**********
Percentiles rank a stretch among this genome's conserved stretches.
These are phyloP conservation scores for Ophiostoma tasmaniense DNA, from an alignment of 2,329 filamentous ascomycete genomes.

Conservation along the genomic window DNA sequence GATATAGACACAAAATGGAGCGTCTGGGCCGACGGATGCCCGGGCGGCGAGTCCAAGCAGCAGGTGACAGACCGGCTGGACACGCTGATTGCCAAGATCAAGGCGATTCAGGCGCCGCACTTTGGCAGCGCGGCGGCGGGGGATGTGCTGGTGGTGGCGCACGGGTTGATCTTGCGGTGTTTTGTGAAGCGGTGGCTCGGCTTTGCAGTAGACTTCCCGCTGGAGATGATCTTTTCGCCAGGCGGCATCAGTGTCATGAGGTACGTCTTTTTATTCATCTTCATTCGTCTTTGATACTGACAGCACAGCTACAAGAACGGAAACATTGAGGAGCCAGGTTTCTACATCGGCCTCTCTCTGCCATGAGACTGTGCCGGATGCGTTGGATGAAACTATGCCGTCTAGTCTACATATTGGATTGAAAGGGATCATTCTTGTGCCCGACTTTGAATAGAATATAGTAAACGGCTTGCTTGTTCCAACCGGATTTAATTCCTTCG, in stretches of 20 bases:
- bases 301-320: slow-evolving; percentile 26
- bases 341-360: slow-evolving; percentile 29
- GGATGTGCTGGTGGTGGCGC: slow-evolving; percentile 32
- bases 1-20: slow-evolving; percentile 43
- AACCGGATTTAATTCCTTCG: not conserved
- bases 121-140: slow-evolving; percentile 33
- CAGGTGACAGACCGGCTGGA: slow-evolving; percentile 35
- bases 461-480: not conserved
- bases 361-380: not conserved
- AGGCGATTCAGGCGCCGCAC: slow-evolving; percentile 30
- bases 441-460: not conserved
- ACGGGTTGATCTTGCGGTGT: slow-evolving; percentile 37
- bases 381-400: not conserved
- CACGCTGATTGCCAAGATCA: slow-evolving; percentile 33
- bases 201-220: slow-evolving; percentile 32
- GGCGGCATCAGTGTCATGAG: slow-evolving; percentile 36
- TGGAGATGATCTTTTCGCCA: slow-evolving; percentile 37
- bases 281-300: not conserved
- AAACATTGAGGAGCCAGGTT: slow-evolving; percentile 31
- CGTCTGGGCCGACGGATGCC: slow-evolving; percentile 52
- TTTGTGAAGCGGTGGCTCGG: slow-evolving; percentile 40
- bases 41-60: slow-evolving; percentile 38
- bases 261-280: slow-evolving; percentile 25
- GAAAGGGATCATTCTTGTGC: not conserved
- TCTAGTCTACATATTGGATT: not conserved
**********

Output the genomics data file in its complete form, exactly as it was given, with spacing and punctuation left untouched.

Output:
Percentiles rank a stretch among this genome's conserved stretches.
These are phyloP conservation scores for Ophiostoma tasmaniense DNA, from an alignment of 2,329 filamentous ascomycete genomes.

Conservation along the genomic window DNA sequence GATATAGACACAAAATGGAGCGTCTGGGCCGACGGATGCCCGGGCGGCGAGTCCAAGCAGCAGGTGACAGACCGGCTGGACACGCTGATTGCCAAGATCAAGGCGATTCAGGCGCCGCACTTTGGCAGCGCGGCGGCGGGGGATGTGCTGGTGGTGGCGCACGGGTTGATCTTGCGGTGTTTTGTGAAGCGGTGGCTCGGCTTTGCAGTAGACTTCCCGCTGGAGATGATCTTTTCGCCAGGCGGCATCAGTGTCATGAGGTACGTCTTTTTATTCATCTTCATTCGTCTTTGATACTGACAGCACAGCTACAAGAACGGAAACATTGAGGAGCCAGGTTTCTACATCGGCCTCTCTCTGCCATGAGACTGTGCCGGATGCGTTGGATGAAACTATGCCGTCTAGTCTACATATTGGATTGAAAGGGATCATTCTTGTGCCCGACTTTGAATAGAATATAGTAAACGGCTTGCTTGTTCCAACCGGATTTAATTCCTTCG, in stretches of 20 bases:
- bases 301-320: slow-evolving; percentile 26
- bases 341-360: slow-evolving; percentile 29
- GGATGTGCTGGTGGTGGCGC: slow-evolving; percentile 32
- bases 1-20: slow-evolving; percentile 43
- AACCGGATTTAATTCCTTCG: not conserved
- bases 121-140: slow-evolving; percentile 33
- CAGGTGACAGACCGGCTGGA: slow-evolving; percentile 35
- bases 461-480: not conserved
- bases 361-380: not conserved
- AGGCGATTCAGGCGCCGCAC: slow-evolving; percentile 30
- bases 441-460: not conserved
- ACGGGTTGATCTTGCGGTGT: slow-evolving; percentile 37
- bases 381-400: not conserved
- CACGCTGATTGCCAAGATCA: slow-evolving; percentile 33
- bases 201-220: slow-evolving; percentile 32
- GGCGGCATCAGTGTCATGAG: slow-evolving; percentile 36
- TGGAGATGATCTTTTCGCCA: slow-evolving; percentile 37
- bases 281-300: not conserved
- AAACATTGAGGAGCCAGGTT: slow-evolving; percentile 31
- CGTCTGGGCCGACGGATGCC: slow-evolving; percentile 52
- TTTGTGAAGCGGTGGCTCGG: slow-evolving; percentile 40
- bases 41-60: slow-evolving; percentile 38
- bases 261-280: slow-evolving; percentile 25
- GAAAGGGATCATTCTTGTGC: not conserved
- TCTAGTCTACATATTGGATT: not conserved